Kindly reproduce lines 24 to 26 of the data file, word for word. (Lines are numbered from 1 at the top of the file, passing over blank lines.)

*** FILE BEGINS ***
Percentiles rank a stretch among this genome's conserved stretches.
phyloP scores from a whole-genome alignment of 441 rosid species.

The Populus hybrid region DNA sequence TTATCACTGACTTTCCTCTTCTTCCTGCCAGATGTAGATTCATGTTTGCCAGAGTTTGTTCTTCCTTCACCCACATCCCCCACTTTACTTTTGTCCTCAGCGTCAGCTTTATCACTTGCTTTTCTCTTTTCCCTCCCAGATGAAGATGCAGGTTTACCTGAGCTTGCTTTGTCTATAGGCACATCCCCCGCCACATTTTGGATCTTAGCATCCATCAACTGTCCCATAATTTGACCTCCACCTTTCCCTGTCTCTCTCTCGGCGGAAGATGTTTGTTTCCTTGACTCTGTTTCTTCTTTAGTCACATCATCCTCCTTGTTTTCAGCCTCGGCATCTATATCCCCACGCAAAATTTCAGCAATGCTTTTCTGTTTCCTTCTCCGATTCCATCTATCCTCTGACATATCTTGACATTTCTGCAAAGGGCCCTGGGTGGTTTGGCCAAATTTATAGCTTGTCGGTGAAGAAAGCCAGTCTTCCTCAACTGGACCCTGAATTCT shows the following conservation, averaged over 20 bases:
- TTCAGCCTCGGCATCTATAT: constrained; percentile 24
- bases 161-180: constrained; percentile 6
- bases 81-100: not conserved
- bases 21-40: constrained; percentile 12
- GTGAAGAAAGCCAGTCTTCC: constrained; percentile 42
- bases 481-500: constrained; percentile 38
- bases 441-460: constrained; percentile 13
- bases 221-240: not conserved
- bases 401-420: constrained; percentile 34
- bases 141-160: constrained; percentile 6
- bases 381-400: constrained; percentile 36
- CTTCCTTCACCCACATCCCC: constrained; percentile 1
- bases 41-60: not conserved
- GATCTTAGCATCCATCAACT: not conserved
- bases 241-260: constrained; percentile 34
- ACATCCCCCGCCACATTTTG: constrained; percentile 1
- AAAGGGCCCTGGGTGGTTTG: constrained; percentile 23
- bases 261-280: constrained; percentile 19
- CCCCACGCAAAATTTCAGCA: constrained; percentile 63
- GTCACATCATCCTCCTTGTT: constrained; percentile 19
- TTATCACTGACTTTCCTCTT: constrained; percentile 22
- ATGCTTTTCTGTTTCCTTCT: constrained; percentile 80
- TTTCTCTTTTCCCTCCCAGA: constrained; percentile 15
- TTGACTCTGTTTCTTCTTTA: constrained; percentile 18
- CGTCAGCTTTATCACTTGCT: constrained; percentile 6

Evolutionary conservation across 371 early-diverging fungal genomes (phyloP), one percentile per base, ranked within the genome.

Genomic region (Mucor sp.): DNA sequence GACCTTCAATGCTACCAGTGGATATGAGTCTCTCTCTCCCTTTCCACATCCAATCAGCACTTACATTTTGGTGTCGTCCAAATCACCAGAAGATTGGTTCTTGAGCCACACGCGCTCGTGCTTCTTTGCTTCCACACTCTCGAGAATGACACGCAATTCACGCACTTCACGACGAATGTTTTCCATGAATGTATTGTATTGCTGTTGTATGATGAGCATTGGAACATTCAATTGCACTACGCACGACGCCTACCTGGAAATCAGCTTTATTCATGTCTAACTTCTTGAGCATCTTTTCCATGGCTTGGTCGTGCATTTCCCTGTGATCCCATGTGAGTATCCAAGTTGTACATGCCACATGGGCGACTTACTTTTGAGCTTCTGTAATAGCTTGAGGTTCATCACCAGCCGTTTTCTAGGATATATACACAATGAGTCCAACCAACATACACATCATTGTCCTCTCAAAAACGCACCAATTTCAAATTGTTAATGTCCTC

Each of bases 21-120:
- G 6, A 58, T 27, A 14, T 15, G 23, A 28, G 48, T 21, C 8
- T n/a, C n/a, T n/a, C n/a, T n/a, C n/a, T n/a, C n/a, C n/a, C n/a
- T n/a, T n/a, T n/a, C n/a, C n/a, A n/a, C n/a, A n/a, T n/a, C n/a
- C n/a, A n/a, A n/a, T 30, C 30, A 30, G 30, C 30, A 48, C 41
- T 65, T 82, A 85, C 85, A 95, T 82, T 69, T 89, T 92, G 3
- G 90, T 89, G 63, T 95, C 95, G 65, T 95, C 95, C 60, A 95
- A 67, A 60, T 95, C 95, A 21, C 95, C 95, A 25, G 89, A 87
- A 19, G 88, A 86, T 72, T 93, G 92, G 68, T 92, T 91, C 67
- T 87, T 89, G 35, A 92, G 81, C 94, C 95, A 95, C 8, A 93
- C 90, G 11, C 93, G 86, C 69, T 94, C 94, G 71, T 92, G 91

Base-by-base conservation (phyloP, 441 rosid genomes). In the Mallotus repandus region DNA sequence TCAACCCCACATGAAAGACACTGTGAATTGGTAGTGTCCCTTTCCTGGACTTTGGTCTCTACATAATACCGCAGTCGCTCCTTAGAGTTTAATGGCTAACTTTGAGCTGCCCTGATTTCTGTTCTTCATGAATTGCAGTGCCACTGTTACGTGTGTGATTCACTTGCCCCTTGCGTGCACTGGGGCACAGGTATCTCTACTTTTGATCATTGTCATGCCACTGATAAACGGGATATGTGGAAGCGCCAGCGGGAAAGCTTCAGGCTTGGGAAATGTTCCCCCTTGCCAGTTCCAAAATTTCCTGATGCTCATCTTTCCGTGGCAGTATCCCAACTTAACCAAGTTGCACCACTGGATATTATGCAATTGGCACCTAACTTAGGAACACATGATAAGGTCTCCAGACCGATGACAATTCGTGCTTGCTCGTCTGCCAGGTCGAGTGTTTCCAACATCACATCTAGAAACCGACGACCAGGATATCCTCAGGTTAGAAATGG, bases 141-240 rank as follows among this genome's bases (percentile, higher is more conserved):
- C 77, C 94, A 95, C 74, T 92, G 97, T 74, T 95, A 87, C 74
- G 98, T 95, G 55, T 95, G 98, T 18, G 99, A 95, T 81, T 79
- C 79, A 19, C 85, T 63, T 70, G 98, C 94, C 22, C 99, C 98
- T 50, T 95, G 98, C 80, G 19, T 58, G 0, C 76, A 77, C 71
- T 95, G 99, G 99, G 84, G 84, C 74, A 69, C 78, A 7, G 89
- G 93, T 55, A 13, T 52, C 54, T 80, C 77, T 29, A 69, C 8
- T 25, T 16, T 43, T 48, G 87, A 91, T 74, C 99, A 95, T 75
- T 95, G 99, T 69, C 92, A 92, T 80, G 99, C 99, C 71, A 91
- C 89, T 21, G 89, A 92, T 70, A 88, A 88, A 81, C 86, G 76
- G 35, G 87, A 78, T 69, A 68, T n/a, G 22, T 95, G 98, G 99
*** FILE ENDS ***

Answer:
- TTATCACTGACTTTCCTCTT: constrained; percentile 22
- ATGCTTTTCTGTTTCCTTCT: constrained; percentile 80
- TTTCTCTTTTCCCTCCCAGA: constrained; percentile 15